The Holy Bible – Knox Translation
The First Book of Machabees
Chapter 12
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Here was a posture of affairs suited Jonathan well enough; yet would he send delegates to confirm and renew his alliance with the Romans;
Lacedaemon, too, and other countries should have letters of the same tenour.
To Rome, then, his messengers went, gained audience of the senate, and told how the high priest Jonathan and the Jewish people had sent them to renew their old treaty of friendship;
and the Romans gave them such letters of recommendation to this country or that, as should bring them home to Juda under safe conduct.

The message Jonathan sent to the men of Sparta was in these terms following.
The high priest Jonathan, with the elders and priests and all the people of the Jews, to their brethren the Spartans, greeting.
Long since, your king Arius wrote to our own high priest, Onias, claiming kinship between us, as witness the copy here subjoined;
an honourable welcome Onias gave to this messenger of yours, and accepted the proposal of friendly alliance.
For ourselves, we have little need of such friendship; seek we comfort, it is in the sacred books committed to our charge.
Yet we thought it best to treat with you for the renewal of this brotherly compact, before any estrangement should arise between us; your embassy to us is of long ago.
Never feast-day passes, nor day apt for remembrance, but you are remembered, as brothers should be, in sacrifice and prayer we offer;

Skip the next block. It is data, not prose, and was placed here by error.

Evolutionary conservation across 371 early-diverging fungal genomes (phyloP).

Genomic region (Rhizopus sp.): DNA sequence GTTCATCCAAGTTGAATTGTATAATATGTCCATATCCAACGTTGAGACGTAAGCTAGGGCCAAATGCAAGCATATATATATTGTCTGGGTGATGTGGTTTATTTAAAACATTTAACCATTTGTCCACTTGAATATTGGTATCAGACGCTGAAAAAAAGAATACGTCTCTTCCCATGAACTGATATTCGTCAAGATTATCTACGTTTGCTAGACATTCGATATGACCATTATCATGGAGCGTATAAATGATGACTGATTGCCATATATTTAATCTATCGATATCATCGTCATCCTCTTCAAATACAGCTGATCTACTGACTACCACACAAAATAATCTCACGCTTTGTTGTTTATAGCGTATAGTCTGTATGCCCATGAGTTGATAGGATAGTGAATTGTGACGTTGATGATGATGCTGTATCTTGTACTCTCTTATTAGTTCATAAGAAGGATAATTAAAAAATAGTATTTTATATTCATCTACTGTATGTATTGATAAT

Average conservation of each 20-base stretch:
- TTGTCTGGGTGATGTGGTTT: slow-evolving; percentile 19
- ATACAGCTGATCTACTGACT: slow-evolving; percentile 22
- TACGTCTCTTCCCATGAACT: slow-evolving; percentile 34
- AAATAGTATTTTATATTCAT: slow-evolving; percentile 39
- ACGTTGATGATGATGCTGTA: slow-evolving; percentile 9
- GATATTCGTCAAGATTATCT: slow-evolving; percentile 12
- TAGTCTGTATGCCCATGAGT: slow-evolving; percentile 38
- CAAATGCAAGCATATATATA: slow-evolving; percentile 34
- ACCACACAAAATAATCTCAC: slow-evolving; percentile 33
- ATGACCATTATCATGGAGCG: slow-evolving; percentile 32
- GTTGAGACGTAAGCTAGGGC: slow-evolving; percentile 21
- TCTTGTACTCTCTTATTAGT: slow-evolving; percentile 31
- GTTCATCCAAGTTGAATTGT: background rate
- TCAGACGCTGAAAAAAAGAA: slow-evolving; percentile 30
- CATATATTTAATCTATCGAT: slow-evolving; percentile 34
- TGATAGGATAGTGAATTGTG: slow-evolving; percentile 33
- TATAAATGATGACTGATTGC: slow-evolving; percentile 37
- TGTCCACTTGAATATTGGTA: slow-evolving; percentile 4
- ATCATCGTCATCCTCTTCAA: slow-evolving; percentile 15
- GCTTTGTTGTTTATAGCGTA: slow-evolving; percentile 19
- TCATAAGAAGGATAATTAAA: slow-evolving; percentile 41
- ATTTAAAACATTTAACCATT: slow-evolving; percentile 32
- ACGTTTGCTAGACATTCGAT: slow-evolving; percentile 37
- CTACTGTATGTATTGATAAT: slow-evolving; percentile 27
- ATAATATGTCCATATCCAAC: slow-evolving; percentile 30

renown of yours is pride of ours still.
In wars and calamities much involved of late, powerful kings for our neighbours and our enemies,
we would not embroil you, nor other allies of ours, in these quarrels.
Now, by the grace of heaven, we are delivered; our enemies lie crushed;
delegates of ours, Numenius son of Antiochus and Antipater son of Jason, are on their way to Rome, friendship and alliance of former days to confirm afresh;
and should we send them with no errand to you, no greeting, no word from us of brotherhood revived?
Pray you, send us fair answer in your turn.

And, for Arius’ letter to Onias, thus the copy of it ran,
Arius, king of the Spartans, to the high priest Onias, greeting.
Spartan and Jew, written record shews it, come of one blood, Abraham’s.
Apprised of this, we would fain know how you do; pray tell us.
And take this message in return, Cattle and whatever else is ours, is yours, and yours ours; of that, the bearer of this letter brings you assurance.

Then came news to Jonathan that the chiefs of Demetrius’ faction were returning to the attack, and in greater force than ever;
so out he marched, and met them in the Amathite country; respite he would not give them, to invade his own.
Spies of his went out into the enemy’s camp, and reported, all was ready for a night attack;
so, when the sun was down, Jonathan would have his men keep watch, ready armed all night for battle, and posted sentries round his lines.
The enemy, hearing of such preparedness on their part, took alarm and let cowardly counsels prevail; they were at pains to leave watchfires burning in their camp,
so that Jonathan and his men, deceived by the glow of light, knew nothing of their plans till morning;